Cash is king, but many businesses fail to put the proper bookkeeping procedures into place when handling cash. Business owners tend not to take care when handling cash payments and disbursements within the business; however, that does not sit well with the IRS. Weak bookkeeping systems that do not use the correct procedures for handling cash are also very vulnerable to internal theft. If your bookkeeping system is set up properly it can ensure that your bookkeeper is not stealing from you. I'm going to focus on handling cash payments from customers and cash disbursements out of the business, which is essentially petty cash.
Cash Payments From Customers
Cash payments will either come from a customer to pay an invoice or they will be from several customers and are part of your daily sales summary. Either way, you want to handle them in the same fashion. If you are using QuickBooks and you receive a payment against an invoice in the form of cash, then that payment goes into the Undeposited Funds account and shows up in the "Record Deposits" window. If you are recording sales off of a daily sales summary, you should link the cash payments to the "Undeposited Funds" account in the journal entry. This procedure will accomplish two things for you. One, it will set up a system that allows cash to be tracked accurately so that you can make sure all the cash is ending up in your bank account. Two, it will also allow you to take a group of cash deposits to the bank and make one lump deposit for several invoice payments or several days' worth of cash payments from your sales summary.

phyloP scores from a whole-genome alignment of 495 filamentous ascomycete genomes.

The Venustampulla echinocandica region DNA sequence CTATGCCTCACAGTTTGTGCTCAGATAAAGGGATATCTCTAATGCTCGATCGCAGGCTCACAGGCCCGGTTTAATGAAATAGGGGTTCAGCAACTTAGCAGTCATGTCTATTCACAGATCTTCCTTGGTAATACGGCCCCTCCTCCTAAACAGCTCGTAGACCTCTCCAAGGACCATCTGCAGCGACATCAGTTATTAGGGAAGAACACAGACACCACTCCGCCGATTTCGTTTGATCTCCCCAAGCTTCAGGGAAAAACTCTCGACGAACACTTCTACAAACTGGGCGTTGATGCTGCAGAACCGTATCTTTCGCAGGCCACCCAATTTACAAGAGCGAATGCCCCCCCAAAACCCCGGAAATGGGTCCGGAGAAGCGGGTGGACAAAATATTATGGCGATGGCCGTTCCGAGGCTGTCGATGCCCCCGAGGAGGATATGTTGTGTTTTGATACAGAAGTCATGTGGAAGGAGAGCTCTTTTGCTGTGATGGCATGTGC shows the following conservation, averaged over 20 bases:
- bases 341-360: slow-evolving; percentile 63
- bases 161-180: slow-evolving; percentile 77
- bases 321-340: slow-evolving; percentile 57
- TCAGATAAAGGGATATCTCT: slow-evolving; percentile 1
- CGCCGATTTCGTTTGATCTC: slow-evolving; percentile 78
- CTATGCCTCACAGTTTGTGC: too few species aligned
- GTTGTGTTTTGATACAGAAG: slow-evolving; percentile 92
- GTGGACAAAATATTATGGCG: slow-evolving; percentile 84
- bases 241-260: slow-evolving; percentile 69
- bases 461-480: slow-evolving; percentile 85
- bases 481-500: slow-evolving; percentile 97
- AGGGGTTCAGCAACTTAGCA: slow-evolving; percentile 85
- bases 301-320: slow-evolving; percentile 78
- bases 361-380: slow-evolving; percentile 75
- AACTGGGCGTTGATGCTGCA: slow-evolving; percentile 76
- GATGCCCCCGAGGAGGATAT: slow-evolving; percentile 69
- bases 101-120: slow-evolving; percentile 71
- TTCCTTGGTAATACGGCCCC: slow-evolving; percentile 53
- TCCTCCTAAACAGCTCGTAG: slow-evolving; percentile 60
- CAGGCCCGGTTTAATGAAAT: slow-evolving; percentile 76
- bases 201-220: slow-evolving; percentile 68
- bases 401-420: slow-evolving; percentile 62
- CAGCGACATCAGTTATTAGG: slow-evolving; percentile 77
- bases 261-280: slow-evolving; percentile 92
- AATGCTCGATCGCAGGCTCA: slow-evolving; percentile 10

Petty Cash or Cash Reimbursements
Many businesses keep a small amount of money on hand to pay for expenses that can't be paid by a check or credit card. An example of this might be a reimbursement to an employee who picked up business supplies on the way to work and paid with their personal funds. Another example may be a product that is delivered and can be paid by Cash on Delivery only. The petty cash amount should be a set amount and should be able to be balanced out each time the replenishment of cash is needed. Set up a petty cash bank account to track these funds. Another option is to set up an offline tracking system and then cut a check to replenish the petty cash back to its starting balance. Attach copies of receipts to the check stub and you have a very clean and traceable petty cash system. It is not a good practice to replenish petty cash from customer cash payments.
Summary of How to Properly Handle Cash
All cash payments should be physically deposited into the bank account to match your sales records.
Petty cash reimbursements are best accounted for by a separate account or by actually cutting checks for the reimbursement.
Do not take a portion of your customer cash payments to replenish petty cash. This is a poor business practice and you want to keep cash deposits and petty cash separate.
By following these procedures, you will have a system in place for handling cash that is traceable. At any point in time, you will be able to prove to the IRS that you are handling cash correctly and you will be able to prove to yourself that there is no internal theft going on.
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